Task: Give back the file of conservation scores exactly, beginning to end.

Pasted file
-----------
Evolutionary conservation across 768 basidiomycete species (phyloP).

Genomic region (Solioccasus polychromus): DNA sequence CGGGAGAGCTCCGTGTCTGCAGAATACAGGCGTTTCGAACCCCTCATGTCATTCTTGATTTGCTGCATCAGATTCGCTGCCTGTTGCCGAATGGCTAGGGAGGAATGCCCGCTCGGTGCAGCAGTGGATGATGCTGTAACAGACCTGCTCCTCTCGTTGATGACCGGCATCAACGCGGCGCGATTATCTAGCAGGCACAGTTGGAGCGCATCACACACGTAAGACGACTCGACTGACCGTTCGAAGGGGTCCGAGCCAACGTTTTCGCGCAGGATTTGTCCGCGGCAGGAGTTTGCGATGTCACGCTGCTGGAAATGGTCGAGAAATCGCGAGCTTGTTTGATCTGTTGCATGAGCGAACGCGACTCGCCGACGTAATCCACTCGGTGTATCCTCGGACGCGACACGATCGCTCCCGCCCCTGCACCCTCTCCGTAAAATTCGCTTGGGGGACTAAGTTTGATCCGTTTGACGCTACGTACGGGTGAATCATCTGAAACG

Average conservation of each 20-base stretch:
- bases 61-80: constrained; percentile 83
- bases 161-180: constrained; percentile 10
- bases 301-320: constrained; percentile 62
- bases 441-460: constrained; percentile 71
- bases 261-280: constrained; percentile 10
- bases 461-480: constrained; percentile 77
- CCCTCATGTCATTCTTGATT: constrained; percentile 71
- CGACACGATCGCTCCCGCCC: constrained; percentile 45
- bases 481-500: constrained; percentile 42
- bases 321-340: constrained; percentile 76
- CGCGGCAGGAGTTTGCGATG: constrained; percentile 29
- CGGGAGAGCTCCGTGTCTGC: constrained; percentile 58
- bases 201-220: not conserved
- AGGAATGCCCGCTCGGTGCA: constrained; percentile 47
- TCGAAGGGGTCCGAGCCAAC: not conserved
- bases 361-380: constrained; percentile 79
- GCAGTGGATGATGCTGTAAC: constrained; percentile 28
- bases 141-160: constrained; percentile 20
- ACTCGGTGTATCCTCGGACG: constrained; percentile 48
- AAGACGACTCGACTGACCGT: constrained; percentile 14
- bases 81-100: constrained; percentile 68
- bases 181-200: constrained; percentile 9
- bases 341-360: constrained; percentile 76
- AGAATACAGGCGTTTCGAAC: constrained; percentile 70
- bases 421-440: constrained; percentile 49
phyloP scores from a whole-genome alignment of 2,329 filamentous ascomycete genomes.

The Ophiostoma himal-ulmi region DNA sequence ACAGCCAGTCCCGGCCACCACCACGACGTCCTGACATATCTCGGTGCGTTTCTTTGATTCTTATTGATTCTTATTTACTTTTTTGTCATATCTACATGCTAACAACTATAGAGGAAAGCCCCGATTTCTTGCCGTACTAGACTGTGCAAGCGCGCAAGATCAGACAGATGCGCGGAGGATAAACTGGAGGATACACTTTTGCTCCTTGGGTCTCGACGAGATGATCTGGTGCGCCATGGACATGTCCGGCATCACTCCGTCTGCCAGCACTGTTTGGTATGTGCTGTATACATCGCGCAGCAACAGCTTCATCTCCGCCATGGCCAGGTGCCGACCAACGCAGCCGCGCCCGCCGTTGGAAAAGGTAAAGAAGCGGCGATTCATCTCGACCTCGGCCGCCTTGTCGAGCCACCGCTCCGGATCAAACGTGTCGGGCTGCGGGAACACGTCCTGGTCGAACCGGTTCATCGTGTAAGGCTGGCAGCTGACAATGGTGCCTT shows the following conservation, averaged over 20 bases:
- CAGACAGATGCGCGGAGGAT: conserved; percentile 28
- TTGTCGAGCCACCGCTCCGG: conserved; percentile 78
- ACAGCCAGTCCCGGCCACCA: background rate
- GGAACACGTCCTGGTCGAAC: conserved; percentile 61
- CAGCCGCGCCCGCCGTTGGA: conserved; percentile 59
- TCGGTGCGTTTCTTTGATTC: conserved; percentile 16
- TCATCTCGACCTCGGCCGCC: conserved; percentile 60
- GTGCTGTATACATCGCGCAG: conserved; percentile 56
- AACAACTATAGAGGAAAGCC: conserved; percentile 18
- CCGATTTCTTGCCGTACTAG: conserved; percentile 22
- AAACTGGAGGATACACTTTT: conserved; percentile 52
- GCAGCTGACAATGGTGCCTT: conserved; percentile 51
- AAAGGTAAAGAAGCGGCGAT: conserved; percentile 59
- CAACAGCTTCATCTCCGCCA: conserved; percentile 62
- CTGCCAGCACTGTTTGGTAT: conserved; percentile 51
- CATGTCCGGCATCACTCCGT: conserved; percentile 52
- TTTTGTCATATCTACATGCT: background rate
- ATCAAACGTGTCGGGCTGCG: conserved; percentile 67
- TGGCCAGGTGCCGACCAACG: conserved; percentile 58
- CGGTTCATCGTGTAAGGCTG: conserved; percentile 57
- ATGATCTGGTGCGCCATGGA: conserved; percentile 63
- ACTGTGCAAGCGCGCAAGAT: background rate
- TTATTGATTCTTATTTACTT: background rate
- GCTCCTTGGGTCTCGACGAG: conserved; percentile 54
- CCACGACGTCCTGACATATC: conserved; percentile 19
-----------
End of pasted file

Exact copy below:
Evolutionary conservation across 768 basidiomycete species (phyloP).

Genomic region (Solioccasus polychromus): DNA sequence CGGGAGAGCTCCGTGTCTGCAGAATACAGGCGTTTCGAACCCCTCATGTCATTCTTGATTTGCTGCATCAGATTCGCTGCCTGTTGCCGAATGGCTAGGGAGGAATGCCCGCTCGGTGCAGCAGTGGATGATGCTGTAACAGACCTGCTCCTCTCGTTGATGACCGGCATCAACGCGGCGCGATTATCTAGCAGGCACAGTTGGAGCGCATCACACACGTAAGACGACTCGACTGACCGTTCGAAGGGGTCCGAGCCAACGTTTTCGCGCAGGATTTGTCCGCGGCAGGAGTTTGCGATGTCACGCTGCTGGAAATGGTCGAGAAATCGCGAGCTTGTTTGATCTGTTGCATGAGCGAACGCGACTCGCCGACGTAATCCACTCGGTGTATCCTCGGACGCGACACGATCGCTCCCGCCCCTGCACCCTCTCCGTAAAATTCGCTTGGGGGACTAAGTTTGATCCGTTTGACGCTACGTACGGGTGAATCATCTGAAACG

Average conservation of each 20-base stretch:
- bases 61-80: constrained; percentile 83
- bases 161-180: constrained; percentile 10
- bases 301-320: constrained; percentile 62
- bases 441-460: constrained; percentile 71
- bases 261-280: constrained; percentile 10
- bases 461-480: constrained; percentile 77
- CCCTCATGTCATTCTTGATT: constrained; percentile 71
- CGACACGATCGCTCCCGCCC: constrained; percentile 45
- bases 481-500: constrained; percentile 42
- bases 321-340: constrained; percentile 76
- CGCGGCAGGAGTTTGCGATG: constrained; percentile 29
- CGGGAGAGCTCCGTGTCTGC: constrained; percentile 58
- bases 201-220: not conserved
- AGGAATGCCCGCTCGGTGCA: constrained; percentile 47
- TCGAAGGGGTCCGAGCCAAC: not conserved
- bases 361-380: constrained; percentile 79
- GCAGTGGATGATGCTGTAAC: constrained; percentile 28
- bases 141-160: constrained; percentile 20
- ACTCGGTGTATCCTCGGACG: constrained; percentile 48
- AAGACGACTCGACTGACCGT: constrained; percentile 14
- bases 81-100: constrained; percentile 68
- bases 181-200: constrained; percentile 9
- bases 341-360: constrained; percentile 76
- AGAATACAGGCGTTTCGAAC: constrained; percentile 70
- bases 421-440: constrained; percentile 49
phyloP scores from a whole-genome alignment of 2,329 filamentous ascomycete genomes.

The Ophiostoma himal-ulmi region DNA sequence ACAGCCAGTCCCGGCCACCACCACGACGTCCTGACATATCTCGGTGCGTTTCTTTGATTCTTATTGATTCTTATTTACTTTTTTGTCATATCTACATGCTAACAACTATAGAGGAAAGCCCCGATTTCTTGCCGTACTAGACTGTGCAAGCGCGCAAGATCAGACAGATGCGCGGAGGATAAACTGGAGGATACACTTTTGCTCCTTGGGTCTCGACGAGATGATCTGGTGCGCCATGGACATGTCCGGCATCACTCCGTCTGCCAGCACTGTTTGGTATGTGCTGTATACATCGCGCAGCAACAGCTTCATCTCCGCCATGGCCAGGTGCCGACCAACGCAGCCGCGCCCGCCGTTGGAAAAGGTAAAGAAGCGGCGATTCATCTCGACCTCGGCCGCCTTGTCGAGCCACCGCTCCGGATCAAACGTGTCGGGCTGCGGGAACACGTCCTGGTCGAACCGGTTCATCGTGTAAGGCTGGCAGCTGACAATGGTGCCTT shows the following conservation, averaged over 20 bases:
- CAGACAGATGCGCGGAGGAT: conserved; percentile 28
- TTGTCGAGCCACCGCTCCGG: conserved; percentile 78
- ACAGCCAGTCCCGGCCACCA: background rate
- GGAACACGTCCTGGTCGAAC: conserved; percentile 61
- CAGCCGCGCCCGCCGTTGGA: conserved; percentile 59
- TCGGTGCGTTTCTTTGATTC: conserved; percentile 16
- TCATCTCGACCTCGGCCGCC: conserved; percentile 60
- GTGCTGTATACATCGCGCAG: conserved; percentile 56
- AACAACTATAGAGGAAAGCC: conserved; percentile 18
- CCGATTTCTTGCCGTACTAG: conserved; percentile 22
- AAACTGGAGGATACACTTTT: conserved; percentile 52
- GCAGCTGACAATGGTGCCTT: conserved; percentile 51
- AAAGGTAAAGAAGCGGCGAT: conserved; percentile 59
- CAACAGCTTCATCTCCGCCA: conserved; percentile 62
- CTGCCAGCACTGTTTGGTAT: conserved; percentile 51
- CATGTCCGGCATCACTCCGT: conserved; percentile 52
- TTTTGTCATATCTACATGCT: background rate
- ATCAAACGTGTCGGGCTGCG: conserved; percentile 67
- TGGCCAGGTGCCGACCAACG: conserved; percentile 58
- CGGTTCATCGTGTAAGGCTG: conserved; percentile 57
- ATGATCTGGTGCGCCATGGA: conserved; percentile 63
- ACTGTGCAAGCGCGCAAGAT: background rate
- TTATTGATTCTTATTTACTT: background rate
- GCTCCTTGGGTCTCGACGAG: conserved; percentile 54
- CCACGACGTCCTGACATATC: conserved; percentile 19